Specifics for Scale in battle are included in the Combat section below.

1.1  Movement

If the character does not buy Gifts or Modules that enhance speed, Legendary Fitness does not grant Legendary-Scale speed. Instead, use the Attribute's Absolute Value to determine running, swimming, climbing and jumping speeds/distances as found on D6 Adventure pg. 54. If the character has both Legendary Fitness and Agility as natural attributes, each of these movement forms can be purchased as a Module costing five DP per type. A character with both Fitness and Agility at Cosmic Scale starts with Legendary speed in all movement types; one with Fitness and Agility at Primal Scale moves at Cosmic speed as the default.

At Legendary Fitness or above, the character need not make Stamina checks when using all-out Move for any duration measurable in a normal campaign.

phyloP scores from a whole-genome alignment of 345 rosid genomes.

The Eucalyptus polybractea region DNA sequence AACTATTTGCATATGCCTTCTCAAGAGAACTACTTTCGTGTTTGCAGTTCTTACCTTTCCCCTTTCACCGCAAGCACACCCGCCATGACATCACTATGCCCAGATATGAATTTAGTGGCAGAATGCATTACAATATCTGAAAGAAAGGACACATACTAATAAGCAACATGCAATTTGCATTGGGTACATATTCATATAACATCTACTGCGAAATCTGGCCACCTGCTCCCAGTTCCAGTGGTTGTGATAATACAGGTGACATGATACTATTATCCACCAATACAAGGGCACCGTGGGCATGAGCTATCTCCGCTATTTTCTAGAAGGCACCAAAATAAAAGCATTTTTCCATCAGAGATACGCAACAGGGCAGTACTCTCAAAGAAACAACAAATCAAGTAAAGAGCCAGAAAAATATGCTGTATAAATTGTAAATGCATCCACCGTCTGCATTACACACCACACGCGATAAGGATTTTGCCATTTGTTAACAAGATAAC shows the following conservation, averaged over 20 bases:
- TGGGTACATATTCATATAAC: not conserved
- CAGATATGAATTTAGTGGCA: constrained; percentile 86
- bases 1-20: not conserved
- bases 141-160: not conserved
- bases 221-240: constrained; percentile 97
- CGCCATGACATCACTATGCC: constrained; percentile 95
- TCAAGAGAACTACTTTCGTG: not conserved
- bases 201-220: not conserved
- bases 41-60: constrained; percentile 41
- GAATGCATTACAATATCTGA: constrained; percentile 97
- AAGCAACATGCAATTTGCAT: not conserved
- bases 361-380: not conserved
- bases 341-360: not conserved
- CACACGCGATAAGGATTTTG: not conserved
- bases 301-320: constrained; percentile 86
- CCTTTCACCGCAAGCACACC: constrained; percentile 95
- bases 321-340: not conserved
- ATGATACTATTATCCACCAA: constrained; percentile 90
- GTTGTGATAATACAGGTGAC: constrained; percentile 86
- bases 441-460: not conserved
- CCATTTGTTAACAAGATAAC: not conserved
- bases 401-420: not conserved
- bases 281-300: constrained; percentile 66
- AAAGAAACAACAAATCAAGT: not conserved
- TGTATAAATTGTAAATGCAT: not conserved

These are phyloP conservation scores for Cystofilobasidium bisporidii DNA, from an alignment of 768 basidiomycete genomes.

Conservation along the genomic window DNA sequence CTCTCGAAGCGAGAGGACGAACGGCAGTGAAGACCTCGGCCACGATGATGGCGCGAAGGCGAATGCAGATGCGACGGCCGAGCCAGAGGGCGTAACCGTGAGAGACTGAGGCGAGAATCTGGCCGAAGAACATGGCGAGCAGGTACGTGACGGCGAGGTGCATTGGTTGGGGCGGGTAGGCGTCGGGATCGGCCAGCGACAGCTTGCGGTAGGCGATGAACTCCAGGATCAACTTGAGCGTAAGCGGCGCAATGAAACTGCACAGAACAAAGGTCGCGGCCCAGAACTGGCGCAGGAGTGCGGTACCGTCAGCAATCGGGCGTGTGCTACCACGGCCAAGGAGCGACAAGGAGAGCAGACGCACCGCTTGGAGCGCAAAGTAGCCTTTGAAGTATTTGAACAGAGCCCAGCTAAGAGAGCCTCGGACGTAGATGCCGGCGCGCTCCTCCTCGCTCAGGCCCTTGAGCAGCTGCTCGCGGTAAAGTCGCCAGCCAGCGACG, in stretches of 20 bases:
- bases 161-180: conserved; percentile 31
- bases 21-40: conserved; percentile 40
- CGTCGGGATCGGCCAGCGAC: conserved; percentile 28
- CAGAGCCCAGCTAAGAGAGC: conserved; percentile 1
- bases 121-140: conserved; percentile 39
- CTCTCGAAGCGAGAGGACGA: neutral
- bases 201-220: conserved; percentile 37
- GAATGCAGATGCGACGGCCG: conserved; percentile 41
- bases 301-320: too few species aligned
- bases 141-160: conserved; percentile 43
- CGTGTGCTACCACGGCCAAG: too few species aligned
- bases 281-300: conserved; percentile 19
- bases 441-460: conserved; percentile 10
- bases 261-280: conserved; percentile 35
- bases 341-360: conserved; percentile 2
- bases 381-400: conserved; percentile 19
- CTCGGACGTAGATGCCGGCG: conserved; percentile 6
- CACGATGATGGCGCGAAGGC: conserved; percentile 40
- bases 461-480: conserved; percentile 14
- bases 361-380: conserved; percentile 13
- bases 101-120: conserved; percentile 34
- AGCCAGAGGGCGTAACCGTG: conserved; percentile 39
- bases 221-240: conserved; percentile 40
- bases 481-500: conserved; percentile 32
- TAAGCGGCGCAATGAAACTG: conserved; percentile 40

2.  Quest Points

Sometimes, PCs simply has to succeed, whether to save the world, a city or just themselves. For those times when the dice are either insufficient or uncooperative, Quest Points can fill the gap. Each Quest Point is a single-use d6 that can be added to any roll. As with Character Points from D6, each of these dice counts as a Wild Die for critical success purposes only, re-rolling with every 6 achieved. A 6 on any Quest Die rolled automatically supersedes a 1 on the regular Wild Die, negating a critical failure.

Developer's Note: Quest Points

Quest Points replace Character Points in regular D6 for adding to rolls. Development Points are earned separately from Quest Points; unlike in standard D6, QP are intended to be spent, since the pool resets between adventures. If a player earns enough QP for contributing to play, giving that player a DP for their character is entirely appropriate, but that is in addition to the Quest Points earned and can only be used to improve the PC.